by Zinta Aistars
Days rush by us in a swirl of busyness, nights fall over us in gasping reprieve. Stress and strain wear away at the finer sensibilities, and it seems, at times, in all our mad rush and rat race, we forget the simplest pleasures—those very ones that sustain us best.
Remember the bedtime story? Your eyes falling heavily, ever more heavily shut, mind swirling toward imaginary places, surreal and magical dreamscapes, and the soothing sound of Mama’s or Papa’s voice, reading to you and lulling you into a sweet sleep.
How many of us still embark on this dreamy literary island before sleep, either reading to or being read to?
I remember my personal favorite, Dr. Seuss’s Sleep Book, peeking over Mama’s arm to lose myself into the pages, odd little creatures in odd little towns, each in their odd little beds, and one great yawn bonding them all.
“The news just came in from the County of Keck that a very small bug by the name of Van Vleck is yawning so wide you can look down his neck …”
By book’s end, I was yawning too, one great delicious yawn, comforted to know that the world yawned with me, with all its gooses and mooses, Crandles with candles, and Collapsible Frinks.
My love for bedtime stories carried over into my own parenting days. As soon as I headed for the great pillowy couch in our Kentucky living room, my own two rompers bounced along behind me, each curling up against my side, either side, and peering over my elbows into the book I had chosen for the evening. Yes, I read them the Sleep Book, too, and they, too, adored it. But there were so many others. We made adventure treks to the local library to collect a fresh pile each week. Classics like Seuss and Beatrix Potter would last through the ages. But we added in new children’s authors, too, and I marveled at the beauty of modern children’s books, rivaling the art reproduction books my father, the artist, favored. The selection in this genre is a thing of beauty and wonder, even while adult literature seems to be lagging behind …
But my children are grown now. My elderly parents no longer read to me at bedtime; I have, on occasion, read now to them. Yet my love, even my need, for the soothing power of a bedtime story has not waned. Perhaps only increased, as the stuff of daily living increases in its levels of stress and strain. I live alone, and so I most often read to myself, a ready stack of books always on my nightstand. Even if only a page or two before sleep overtakes, reading still smoothes out the rough edges of the hectic day. Rattled nerves calm. To-do lists, never finished, fade away. Stories, however grown up now, restore my sense that I am not yawning alone in this world, that there are a great many other Crandles with candles and Collapsible Frinks yawning with me, and wishing and drifting into sweet, restorative sleep.
So, last night, when an old friend offered to read to me over the phone, I sighed in contented anticipation and accepted. My lights were already out. The house was dusky, only a wan light of moon and summer stars seeping through the uncurtained window. I plumped a pillow into position in one corner of my living room couch, and settled into its soft and cool lap, closing my eyes, holding the phone to my ear.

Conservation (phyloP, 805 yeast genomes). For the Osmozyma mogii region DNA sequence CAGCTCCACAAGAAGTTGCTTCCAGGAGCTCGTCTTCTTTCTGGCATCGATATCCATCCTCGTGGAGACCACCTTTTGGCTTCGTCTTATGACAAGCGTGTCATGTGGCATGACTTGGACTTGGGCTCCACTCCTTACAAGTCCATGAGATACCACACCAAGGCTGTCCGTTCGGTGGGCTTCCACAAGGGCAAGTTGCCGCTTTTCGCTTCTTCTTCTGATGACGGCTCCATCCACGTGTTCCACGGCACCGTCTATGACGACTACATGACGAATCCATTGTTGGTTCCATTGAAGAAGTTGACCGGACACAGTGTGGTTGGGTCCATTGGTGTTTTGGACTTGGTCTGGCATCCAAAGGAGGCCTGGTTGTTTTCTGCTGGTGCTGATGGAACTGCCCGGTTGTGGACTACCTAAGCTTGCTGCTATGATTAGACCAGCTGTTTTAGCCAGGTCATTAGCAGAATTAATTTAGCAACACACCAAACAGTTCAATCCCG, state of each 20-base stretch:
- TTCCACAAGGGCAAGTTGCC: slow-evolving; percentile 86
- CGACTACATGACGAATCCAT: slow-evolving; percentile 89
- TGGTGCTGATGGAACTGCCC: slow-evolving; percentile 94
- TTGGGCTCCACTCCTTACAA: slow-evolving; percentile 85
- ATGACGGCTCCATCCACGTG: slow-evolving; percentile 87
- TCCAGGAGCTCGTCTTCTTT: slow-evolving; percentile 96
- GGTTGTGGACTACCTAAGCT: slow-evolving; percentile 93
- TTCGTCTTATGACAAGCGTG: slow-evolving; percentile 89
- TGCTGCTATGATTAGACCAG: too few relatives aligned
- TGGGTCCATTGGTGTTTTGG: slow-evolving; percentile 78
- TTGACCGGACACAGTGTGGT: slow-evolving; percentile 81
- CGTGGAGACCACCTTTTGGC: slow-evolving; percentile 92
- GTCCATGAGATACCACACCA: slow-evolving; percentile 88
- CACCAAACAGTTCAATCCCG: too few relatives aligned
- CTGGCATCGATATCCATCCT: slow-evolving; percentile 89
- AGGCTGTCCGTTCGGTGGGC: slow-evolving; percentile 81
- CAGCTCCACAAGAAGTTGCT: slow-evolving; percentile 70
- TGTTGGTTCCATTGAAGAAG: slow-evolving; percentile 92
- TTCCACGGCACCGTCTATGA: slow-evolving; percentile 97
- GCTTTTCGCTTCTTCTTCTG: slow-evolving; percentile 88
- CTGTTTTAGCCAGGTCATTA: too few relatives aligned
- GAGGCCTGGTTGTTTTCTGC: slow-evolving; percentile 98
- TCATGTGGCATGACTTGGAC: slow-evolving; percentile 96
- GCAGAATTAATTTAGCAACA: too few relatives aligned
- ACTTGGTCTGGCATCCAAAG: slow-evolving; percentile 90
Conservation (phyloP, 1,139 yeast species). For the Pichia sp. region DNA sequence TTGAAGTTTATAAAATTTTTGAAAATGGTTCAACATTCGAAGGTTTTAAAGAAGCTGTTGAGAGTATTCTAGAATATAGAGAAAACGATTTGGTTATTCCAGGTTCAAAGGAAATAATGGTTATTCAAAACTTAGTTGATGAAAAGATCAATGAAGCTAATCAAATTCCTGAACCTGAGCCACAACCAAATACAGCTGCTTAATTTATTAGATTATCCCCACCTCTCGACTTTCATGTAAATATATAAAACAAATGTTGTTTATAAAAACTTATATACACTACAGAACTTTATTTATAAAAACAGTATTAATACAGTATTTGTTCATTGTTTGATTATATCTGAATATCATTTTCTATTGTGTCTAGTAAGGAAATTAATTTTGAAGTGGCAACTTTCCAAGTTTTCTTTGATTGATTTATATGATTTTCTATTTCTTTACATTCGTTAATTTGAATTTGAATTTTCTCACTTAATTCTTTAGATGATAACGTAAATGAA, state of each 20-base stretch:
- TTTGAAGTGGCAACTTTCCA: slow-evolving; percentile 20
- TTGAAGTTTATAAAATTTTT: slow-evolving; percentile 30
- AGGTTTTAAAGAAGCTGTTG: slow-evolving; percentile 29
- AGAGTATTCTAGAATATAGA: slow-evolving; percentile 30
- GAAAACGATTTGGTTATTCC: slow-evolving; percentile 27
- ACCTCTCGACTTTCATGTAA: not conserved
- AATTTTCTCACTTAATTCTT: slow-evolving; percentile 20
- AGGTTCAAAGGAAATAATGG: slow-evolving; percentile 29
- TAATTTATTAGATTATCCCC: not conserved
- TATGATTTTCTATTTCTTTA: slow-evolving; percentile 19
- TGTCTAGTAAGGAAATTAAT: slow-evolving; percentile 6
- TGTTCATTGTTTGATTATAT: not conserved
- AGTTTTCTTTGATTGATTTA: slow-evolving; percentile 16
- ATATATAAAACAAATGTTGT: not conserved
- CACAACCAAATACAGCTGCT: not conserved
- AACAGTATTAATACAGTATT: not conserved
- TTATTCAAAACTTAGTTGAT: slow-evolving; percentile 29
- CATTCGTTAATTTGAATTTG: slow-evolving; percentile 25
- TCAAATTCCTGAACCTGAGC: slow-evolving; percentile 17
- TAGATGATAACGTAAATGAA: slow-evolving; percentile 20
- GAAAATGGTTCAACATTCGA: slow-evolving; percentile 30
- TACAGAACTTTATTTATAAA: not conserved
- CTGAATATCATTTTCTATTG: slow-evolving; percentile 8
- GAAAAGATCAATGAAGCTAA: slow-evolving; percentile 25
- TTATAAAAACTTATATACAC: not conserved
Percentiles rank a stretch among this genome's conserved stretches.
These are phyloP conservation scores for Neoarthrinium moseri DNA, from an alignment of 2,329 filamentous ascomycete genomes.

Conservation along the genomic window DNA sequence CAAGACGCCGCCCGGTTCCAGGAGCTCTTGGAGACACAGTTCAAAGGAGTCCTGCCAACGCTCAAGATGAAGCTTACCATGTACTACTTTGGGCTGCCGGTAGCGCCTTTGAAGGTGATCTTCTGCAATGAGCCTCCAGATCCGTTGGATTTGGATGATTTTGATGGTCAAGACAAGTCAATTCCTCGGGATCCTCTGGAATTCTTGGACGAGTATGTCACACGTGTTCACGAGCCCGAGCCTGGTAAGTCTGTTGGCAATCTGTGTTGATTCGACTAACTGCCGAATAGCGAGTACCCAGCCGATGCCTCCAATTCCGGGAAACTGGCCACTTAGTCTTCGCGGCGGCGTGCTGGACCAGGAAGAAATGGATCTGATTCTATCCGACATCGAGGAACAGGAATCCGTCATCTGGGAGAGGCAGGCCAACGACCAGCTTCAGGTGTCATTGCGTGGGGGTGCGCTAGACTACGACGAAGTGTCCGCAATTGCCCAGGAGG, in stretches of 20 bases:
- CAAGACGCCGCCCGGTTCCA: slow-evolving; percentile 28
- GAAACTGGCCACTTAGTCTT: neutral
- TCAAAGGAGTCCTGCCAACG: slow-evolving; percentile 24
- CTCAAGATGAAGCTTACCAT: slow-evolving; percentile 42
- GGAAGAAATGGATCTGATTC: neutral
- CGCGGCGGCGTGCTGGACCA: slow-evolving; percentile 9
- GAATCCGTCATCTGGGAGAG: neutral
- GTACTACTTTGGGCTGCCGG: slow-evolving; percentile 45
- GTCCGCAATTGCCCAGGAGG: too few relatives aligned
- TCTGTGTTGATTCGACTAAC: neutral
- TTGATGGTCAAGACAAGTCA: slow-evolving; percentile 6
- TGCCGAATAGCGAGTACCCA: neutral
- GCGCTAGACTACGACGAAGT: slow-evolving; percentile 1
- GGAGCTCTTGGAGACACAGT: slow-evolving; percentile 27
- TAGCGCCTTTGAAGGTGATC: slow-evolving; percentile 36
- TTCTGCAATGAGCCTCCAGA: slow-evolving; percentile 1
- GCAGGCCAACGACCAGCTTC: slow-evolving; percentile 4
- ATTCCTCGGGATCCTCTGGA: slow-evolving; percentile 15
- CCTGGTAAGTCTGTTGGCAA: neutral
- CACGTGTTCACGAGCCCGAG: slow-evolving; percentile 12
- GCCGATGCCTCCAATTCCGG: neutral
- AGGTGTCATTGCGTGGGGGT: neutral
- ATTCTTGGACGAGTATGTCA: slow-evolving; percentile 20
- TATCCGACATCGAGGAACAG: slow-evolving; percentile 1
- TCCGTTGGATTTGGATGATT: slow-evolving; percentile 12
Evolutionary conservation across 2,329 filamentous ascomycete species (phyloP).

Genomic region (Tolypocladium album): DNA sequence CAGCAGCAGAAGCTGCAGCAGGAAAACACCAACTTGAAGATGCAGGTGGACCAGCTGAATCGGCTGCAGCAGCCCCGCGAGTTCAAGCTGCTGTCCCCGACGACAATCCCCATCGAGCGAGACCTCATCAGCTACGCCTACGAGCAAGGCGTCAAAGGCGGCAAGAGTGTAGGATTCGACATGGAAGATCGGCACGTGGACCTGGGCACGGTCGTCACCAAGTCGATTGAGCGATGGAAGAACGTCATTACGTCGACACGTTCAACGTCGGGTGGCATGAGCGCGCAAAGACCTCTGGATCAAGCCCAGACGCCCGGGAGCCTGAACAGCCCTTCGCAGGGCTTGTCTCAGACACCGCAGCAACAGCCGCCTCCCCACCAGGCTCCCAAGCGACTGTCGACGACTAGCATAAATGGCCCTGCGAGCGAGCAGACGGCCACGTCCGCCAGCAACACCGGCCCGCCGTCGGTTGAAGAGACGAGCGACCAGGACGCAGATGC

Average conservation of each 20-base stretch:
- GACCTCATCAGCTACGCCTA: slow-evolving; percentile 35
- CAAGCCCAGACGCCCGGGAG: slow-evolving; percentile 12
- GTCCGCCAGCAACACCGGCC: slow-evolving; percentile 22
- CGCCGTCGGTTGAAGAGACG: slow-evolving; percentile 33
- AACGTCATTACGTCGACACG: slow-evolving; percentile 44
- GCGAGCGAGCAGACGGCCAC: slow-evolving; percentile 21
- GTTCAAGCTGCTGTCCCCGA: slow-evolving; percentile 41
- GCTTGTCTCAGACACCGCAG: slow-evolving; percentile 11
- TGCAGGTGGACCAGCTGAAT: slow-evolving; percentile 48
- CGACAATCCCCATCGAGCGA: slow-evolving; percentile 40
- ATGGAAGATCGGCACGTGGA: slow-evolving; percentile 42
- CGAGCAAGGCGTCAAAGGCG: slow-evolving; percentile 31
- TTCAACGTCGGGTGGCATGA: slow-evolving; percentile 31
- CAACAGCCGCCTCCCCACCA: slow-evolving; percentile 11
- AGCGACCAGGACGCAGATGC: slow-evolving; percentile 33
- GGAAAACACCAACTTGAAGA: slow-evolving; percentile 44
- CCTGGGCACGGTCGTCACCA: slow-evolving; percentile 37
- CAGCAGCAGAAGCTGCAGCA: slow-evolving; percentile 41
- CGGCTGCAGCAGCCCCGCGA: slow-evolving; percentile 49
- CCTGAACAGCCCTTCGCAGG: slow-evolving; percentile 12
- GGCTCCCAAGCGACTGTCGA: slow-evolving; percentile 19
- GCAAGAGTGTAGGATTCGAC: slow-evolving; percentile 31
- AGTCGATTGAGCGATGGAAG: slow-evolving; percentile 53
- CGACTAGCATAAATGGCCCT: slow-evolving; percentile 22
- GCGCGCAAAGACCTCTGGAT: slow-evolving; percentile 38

He began to read to me. He had wanted to share a particularly moving essay, a memoir, from a baseball anthology he had recently purchased. I listened to his deep, low and sonorous voice in its even pacing, and let the story draw me in …
It didn’t matter that I am, by no stretch of the imagination, a sports fan. I have attended a dozen or so baseball games over my lifetime, always in a show of companionship to a male friend or a spouse, rather than driven by my own interest. But a story well told is a story well told, no matter the subject matter, and this one was. Well told and well read. It described the poignant relationship between military son and his athlete father, the physical separation between the two while father played in the major leagues and son was deployed in military service overseas in 1945. To maintain the bond between father and son, however, for all his years absent, the son meticulously wrote a diary, something of an ongoing letter to his father, noting his war experiences even as he noted his father’s baseball stats.
My friend’s deep voice upped a notch as emotion overtook him. His own father had been gone from him many years hence. They, too, had struggled with the challenges of a father-son connection, however differently. And when a good story mirrors something of our own experiences, it moves us, twinges and tugs at our hearts, and helps to release tears that too often we otherwise hold back. He shared this bedtime baseball story with me, because it stirred baseball memories of his own, memories he had shared with his father, now shared with me, many miles away, by reading me a bedtime story over the phone.
This wasn’t the first time, not nearly, that my old friend had read a bedtime story to me, although it had been a long while since the last time. On that occassion, I lay back on a Victorian divan at The Tabard Inn in Washington D.C., after a long day of business travel, dotted by business meetings. My friend’s familiar voice, reading to me from half a country away, a series of humorous flash fiction pieces, had me chuckling softly in shared amusement. The stories chased away the rush of the day and made me feel like home again. Safe again. Like a child curled into a parent’s lap, listening and dreaming of faraway places and great adventures.
A bedtime story, after all, is soothing and sweet at any age. Parent to child, older sibling to younger, aunt to nephew, graying friend to graying friend. It makes us remember. It makes us forget.